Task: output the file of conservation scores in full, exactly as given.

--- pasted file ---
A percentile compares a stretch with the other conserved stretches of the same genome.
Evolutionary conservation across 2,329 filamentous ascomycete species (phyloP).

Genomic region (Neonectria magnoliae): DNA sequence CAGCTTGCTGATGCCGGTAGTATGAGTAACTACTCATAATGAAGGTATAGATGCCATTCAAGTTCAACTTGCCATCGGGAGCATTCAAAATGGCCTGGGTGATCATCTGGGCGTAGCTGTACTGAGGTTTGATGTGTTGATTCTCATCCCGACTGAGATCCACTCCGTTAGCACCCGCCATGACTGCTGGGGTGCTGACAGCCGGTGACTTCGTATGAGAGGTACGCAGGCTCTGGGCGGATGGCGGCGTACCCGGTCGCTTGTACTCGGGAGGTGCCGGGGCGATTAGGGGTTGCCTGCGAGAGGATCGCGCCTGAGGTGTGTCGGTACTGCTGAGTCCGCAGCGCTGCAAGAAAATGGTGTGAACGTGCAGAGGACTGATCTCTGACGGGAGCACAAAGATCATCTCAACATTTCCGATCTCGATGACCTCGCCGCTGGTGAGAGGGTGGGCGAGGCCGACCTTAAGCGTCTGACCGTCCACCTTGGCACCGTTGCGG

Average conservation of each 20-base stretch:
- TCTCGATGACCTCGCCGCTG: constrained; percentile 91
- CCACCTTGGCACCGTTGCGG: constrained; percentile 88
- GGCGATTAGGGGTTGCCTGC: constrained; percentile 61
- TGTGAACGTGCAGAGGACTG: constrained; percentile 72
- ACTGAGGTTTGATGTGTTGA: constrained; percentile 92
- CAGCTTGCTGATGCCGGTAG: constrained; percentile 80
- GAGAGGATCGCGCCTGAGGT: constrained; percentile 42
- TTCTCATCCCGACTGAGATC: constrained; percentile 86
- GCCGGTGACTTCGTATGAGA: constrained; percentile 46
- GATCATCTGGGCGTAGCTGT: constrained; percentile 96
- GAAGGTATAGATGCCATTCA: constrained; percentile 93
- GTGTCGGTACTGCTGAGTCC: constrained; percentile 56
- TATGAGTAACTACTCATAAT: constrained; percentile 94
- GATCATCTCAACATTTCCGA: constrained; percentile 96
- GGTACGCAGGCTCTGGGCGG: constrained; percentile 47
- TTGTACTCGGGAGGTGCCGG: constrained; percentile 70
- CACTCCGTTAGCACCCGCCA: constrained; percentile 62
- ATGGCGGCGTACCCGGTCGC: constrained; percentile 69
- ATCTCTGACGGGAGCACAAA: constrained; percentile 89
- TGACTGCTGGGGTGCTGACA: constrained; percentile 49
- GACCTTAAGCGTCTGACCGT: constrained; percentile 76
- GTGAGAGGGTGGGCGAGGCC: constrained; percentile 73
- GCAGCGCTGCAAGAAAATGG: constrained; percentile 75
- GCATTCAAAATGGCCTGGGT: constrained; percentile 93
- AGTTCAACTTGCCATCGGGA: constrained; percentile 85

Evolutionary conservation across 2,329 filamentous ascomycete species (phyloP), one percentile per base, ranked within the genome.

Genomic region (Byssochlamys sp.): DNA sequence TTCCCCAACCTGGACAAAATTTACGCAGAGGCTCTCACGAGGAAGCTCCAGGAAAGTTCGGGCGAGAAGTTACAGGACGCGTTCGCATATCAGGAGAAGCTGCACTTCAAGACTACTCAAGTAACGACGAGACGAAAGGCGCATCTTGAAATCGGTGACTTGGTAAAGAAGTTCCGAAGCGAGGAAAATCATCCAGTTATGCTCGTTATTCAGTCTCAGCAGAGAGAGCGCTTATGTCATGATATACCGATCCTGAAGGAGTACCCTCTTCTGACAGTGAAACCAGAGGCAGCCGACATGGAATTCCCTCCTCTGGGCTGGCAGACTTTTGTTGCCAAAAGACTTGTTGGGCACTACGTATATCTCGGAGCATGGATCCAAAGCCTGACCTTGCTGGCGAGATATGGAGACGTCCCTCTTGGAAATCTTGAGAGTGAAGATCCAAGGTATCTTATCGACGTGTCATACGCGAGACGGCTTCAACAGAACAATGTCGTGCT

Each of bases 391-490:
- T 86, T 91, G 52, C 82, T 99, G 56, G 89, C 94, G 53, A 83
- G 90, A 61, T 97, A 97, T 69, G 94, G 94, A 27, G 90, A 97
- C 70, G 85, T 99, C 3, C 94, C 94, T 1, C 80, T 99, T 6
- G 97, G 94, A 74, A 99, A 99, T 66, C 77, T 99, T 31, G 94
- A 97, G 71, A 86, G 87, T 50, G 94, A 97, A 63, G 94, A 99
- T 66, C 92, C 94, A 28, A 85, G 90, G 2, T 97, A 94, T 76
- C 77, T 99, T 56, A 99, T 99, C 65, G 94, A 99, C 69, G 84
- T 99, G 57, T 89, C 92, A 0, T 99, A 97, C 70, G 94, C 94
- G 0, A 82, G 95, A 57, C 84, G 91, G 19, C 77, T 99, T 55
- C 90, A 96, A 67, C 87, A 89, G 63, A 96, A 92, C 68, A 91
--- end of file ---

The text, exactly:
A percentile compares a stretch with the other conserved stretches of the same genome.
Evolutionary conservation across 2,329 filamentous ascomycete species (phyloP).

Genomic region (Neonectria magnoliae): DNA sequence CAGCTTGCTGATGCCGGTAGTATGAGTAACTACTCATAATGAAGGTATAGATGCCATTCAAGTTCAACTTGCCATCGGGAGCATTCAAAATGGCCTGGGTGATCATCTGGGCGTAGCTGTACTGAGGTTTGATGTGTTGATTCTCATCCCGACTGAGATCCACTCCGTTAGCACCCGCCATGACTGCTGGGGTGCTGACAGCCGGTGACTTCGTATGAGAGGTACGCAGGCTCTGGGCGGATGGCGGCGTACCCGGTCGCTTGTACTCGGGAGGTGCCGGGGCGATTAGGGGTTGCCTGCGAGAGGATCGCGCCTGAGGTGTGTCGGTACTGCTGAGTCCGCAGCGCTGCAAGAAAATGGTGTGAACGTGCAGAGGACTGATCTCTGACGGGAGCACAAAGATCATCTCAACATTTCCGATCTCGATGACCTCGCCGCTGGTGAGAGGGTGGGCGAGGCCGACCTTAAGCGTCTGACCGTCCACCTTGGCACCGTTGCGG

Average conservation of each 20-base stretch:
- TCTCGATGACCTCGCCGCTG: constrained; percentile 91
- CCACCTTGGCACCGTTGCGG: constrained; percentile 88
- GGCGATTAGGGGTTGCCTGC: constrained; percentile 61
- TGTGAACGTGCAGAGGACTG: constrained; percentile 72
- ACTGAGGTTTGATGTGTTGA: constrained; percentile 92
- CAGCTTGCTGATGCCGGTAG: constrained; percentile 80
- GAGAGGATCGCGCCTGAGGT: constrained; percentile 42
- TTCTCATCCCGACTGAGATC: constrained; percentile 86
- GCCGGTGACTTCGTATGAGA: constrained; percentile 46
- GATCATCTGGGCGTAGCTGT: constrained; percentile 96
- GAAGGTATAGATGCCATTCA: constrained; percentile 93
- GTGTCGGTACTGCTGAGTCC: constrained; percentile 56
- TATGAGTAACTACTCATAAT: constrained; percentile 94
- GATCATCTCAACATTTCCGA: constrained; percentile 96
- GGTACGCAGGCTCTGGGCGG: constrained; percentile 47
- TTGTACTCGGGAGGTGCCGG: constrained; percentile 70
- CACTCCGTTAGCACCCGCCA: constrained; percentile 62
- ATGGCGGCGTACCCGGTCGC: constrained; percentile 69
- ATCTCTGACGGGAGCACAAA: constrained; percentile 89
- TGACTGCTGGGGTGCTGACA: constrained; percentile 49
- GACCTTAAGCGTCTGACCGT: constrained; percentile 76
- GTGAGAGGGTGGGCGAGGCC: constrained; percentile 73
- GCAGCGCTGCAAGAAAATGG: constrained; percentile 75
- GCATTCAAAATGGCCTGGGT: constrained; percentile 93
- AGTTCAACTTGCCATCGGGA: constrained; percentile 85

Evolutionary conservation across 2,329 filamentous ascomycete species (phyloP), one percentile per base, ranked within the genome.

Genomic region (Byssochlamys sp.): DNA sequence TTCCCCAACCTGGACAAAATTTACGCAGAGGCTCTCACGAGGAAGCTCCAGGAAAGTTCGGGCGAGAAGTTACAGGACGCGTTCGCATATCAGGAGAAGCTGCACTTCAAGACTACTCAAGTAACGACGAGACGAAAGGCGCATCTTGAAATCGGTGACTTGGTAAAGAAGTTCCGAAGCGAGGAAAATCATCCAGTTATGCTCGTTATTCAGTCTCAGCAGAGAGAGCGCTTATGTCATGATATACCGATCCTGAAGGAGTACCCTCTTCTGACAGTGAAACCAGAGGCAGCCGACATGGAATTCCCTCCTCTGGGCTGGCAGACTTTTGTTGCCAAAAGACTTGTTGGGCACTACGTATATCTCGGAGCATGGATCCAAAGCCTGACCTTGCTGGCGAGATATGGAGACGTCCCTCTTGGAAATCTTGAGAGTGAAGATCCAAGGTATCTTATCGACGTGTCATACGCGAGACGGCTTCAACAGAACAATGTCGTGCT

Each of bases 391-490:
- T 86, T 91, G 52, C 82, T 99, G 56, G 89, C 94, G 53, A 83
- G 90, A 61, T 97, A 97, T 69, G 94, G 94, A 27, G 90, A 97
- C 70, G 85, T 99, C 3, C 94, C 94, T 1, C 80, T 99, T 6
- G 97, G 94, A 74, A 99, A 99, T 66, C 77, T 99, T 31, G 94
- A 97, G 71, A 86, G 87, T 50, G 94, A 97, A 63, G 94, A 99
- T 66, C 92, C 94, A 28, A 85, G 90, G 2, T 97, A 94, T 76
- C 77, T 99, T 56, A 99, T 99, C 65, G 94, A 99, C 69, G 84
- T 99, G 57, T 89, C 92, A 0, T 99, A 97, C 70, G 94, C 94
- G 0, A 82, G 95, A 57, C 84, G 91, G 19, C 77, T 99, T 55
- C 90, A 96, A 67, C 87, A 89, G 63, A 96, A 92, C 68, A 91